Richard III Coat of Arms

Coat of Arms 25 x 21.5cm

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Thomas was approached to undertake this unique commission of Richard III’s coat of arms for his tombstone in Leicester Cathedral. Working in close collaboration with James Elliott, maker of the tomb itself, and the architects, van Heyningen & Hayward, the shield was set into the Kilkenny plinth on the tomb. Over 350 pieces of stone were used in the shield and each lion’s head has 19 individually worked pieces of stone, most of which are only around  1cm tall. It took over two months’ work to design and make this shield using incredibly valuable and rare stones. Made entirely using traditional Florentine pietra dura techniques used during the Renaissance, this was a once-in-a-lifetime project.

In-depth research informed Thomas’s choice of stones for the shield, with the design needing to be approved for accuracy by the College of Arms.

Materials

The finest quality lapis lazuli from Afghanistan was the perfect choice for the deep blue background and the lions’ tiny claws and tongues. The use of an English stone was fitting for a King of England and Duke’s Red from Derbyshire was the perfect choice for the red background. There is a very limited amount of this limestone left and the stone used in this commission was quarried in Derbyshire in 1823; much of this stone is found at Chatsworth, the ancestral home of the Duke and Duchess of Devonshire. Tuscan yellow chalcedony gave a wonderful brightness to the lions and the fleurs-de-lis. Thomas sourced the very best of this stone, ensuring that it was of a warm yellow hue. The eyes and ears of the lions were cut from white chalcedony and brown English Ashburton marble.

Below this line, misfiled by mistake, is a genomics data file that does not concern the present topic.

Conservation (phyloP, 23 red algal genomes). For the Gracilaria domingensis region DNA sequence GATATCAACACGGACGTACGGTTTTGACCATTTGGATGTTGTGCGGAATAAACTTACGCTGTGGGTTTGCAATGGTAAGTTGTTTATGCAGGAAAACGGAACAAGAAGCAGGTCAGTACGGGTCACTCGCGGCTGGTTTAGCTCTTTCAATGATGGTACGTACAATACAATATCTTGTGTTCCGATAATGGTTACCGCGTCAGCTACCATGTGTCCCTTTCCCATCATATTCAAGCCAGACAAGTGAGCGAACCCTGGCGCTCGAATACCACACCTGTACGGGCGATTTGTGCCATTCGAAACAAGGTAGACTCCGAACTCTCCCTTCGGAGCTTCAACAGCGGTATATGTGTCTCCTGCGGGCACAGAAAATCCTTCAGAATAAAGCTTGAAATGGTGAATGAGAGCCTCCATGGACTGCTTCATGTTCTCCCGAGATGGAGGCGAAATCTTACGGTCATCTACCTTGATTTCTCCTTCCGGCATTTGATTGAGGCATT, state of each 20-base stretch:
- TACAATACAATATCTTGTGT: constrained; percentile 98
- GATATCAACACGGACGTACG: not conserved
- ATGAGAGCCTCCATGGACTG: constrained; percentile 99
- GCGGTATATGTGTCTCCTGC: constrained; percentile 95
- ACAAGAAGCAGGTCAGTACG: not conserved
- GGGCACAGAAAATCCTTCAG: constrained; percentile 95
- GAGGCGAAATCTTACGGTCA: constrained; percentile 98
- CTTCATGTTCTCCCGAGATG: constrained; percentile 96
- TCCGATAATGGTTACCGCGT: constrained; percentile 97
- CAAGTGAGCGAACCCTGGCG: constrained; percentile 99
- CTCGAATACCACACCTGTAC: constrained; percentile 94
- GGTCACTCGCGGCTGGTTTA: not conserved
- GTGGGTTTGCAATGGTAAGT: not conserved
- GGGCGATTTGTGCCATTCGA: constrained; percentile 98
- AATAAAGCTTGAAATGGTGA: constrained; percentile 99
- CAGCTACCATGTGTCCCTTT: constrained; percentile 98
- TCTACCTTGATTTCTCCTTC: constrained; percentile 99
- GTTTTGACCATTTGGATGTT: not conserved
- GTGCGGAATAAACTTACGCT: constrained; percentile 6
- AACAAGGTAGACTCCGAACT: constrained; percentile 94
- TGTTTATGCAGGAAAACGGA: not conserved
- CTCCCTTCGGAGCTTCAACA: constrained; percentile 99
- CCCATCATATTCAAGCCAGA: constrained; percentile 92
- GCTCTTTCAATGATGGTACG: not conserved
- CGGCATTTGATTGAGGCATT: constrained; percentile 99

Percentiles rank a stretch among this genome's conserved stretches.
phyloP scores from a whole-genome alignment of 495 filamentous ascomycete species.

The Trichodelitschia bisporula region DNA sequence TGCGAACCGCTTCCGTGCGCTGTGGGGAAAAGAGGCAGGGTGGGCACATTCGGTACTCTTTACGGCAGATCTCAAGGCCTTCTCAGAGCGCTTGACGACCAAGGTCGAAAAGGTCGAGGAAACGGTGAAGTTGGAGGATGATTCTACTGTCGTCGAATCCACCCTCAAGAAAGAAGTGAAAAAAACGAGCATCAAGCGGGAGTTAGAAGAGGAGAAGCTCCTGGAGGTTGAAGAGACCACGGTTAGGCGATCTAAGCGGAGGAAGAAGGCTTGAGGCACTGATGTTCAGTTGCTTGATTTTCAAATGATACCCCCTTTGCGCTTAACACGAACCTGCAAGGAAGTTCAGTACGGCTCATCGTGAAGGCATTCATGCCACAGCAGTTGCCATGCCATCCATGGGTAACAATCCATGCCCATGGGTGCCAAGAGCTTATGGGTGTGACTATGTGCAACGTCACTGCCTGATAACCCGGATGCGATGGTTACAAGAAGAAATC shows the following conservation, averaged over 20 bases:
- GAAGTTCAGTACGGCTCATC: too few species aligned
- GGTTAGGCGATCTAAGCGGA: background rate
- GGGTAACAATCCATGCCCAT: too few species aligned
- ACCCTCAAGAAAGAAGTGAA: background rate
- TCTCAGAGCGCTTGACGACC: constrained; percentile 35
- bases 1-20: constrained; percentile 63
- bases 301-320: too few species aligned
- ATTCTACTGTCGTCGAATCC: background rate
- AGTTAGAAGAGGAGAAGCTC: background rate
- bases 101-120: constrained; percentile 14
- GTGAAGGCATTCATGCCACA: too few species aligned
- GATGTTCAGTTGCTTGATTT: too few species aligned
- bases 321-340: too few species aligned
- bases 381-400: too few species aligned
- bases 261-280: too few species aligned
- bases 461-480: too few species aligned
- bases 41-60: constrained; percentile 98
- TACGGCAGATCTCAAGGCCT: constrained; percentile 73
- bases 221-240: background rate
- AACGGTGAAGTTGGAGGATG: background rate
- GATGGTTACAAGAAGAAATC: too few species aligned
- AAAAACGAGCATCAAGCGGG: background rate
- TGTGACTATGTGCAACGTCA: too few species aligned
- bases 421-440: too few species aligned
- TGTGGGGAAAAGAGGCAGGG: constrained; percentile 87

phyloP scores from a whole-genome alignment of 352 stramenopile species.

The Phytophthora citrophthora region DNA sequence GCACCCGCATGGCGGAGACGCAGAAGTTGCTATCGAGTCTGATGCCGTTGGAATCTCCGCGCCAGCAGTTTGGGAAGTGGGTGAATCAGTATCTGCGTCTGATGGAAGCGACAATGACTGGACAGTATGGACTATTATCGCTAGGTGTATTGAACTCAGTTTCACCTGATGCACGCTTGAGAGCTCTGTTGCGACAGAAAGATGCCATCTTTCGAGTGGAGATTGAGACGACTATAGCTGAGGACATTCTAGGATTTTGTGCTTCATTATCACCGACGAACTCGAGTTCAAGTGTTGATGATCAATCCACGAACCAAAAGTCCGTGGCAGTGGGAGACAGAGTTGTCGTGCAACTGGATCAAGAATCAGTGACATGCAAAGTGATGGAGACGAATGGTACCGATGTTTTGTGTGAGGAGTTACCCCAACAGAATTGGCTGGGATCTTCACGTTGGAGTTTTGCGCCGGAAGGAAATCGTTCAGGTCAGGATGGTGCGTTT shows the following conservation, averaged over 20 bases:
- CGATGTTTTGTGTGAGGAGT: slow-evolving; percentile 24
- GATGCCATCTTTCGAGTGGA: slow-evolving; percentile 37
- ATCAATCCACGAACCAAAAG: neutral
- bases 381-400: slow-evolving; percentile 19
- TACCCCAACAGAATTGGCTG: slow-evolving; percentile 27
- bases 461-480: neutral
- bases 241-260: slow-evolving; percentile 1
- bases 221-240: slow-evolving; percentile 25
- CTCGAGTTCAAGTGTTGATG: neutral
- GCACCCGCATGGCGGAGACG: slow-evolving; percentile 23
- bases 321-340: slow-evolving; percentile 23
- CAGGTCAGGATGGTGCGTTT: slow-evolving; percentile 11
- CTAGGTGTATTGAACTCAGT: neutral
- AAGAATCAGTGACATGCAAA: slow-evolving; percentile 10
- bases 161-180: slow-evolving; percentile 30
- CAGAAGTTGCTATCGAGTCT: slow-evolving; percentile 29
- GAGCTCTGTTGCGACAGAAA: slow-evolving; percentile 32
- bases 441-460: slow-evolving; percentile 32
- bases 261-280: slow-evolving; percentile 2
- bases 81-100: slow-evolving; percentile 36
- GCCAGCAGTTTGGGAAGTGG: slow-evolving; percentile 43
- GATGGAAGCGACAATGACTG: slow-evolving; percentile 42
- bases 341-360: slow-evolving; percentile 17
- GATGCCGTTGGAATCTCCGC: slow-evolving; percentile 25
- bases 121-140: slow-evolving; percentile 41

“We are absolutely delighted with the pieces of pietra dura we commissioned Thomas to make. He is a superb craftsman and we highly recommend him.”

FIONA G-C March 30, 2016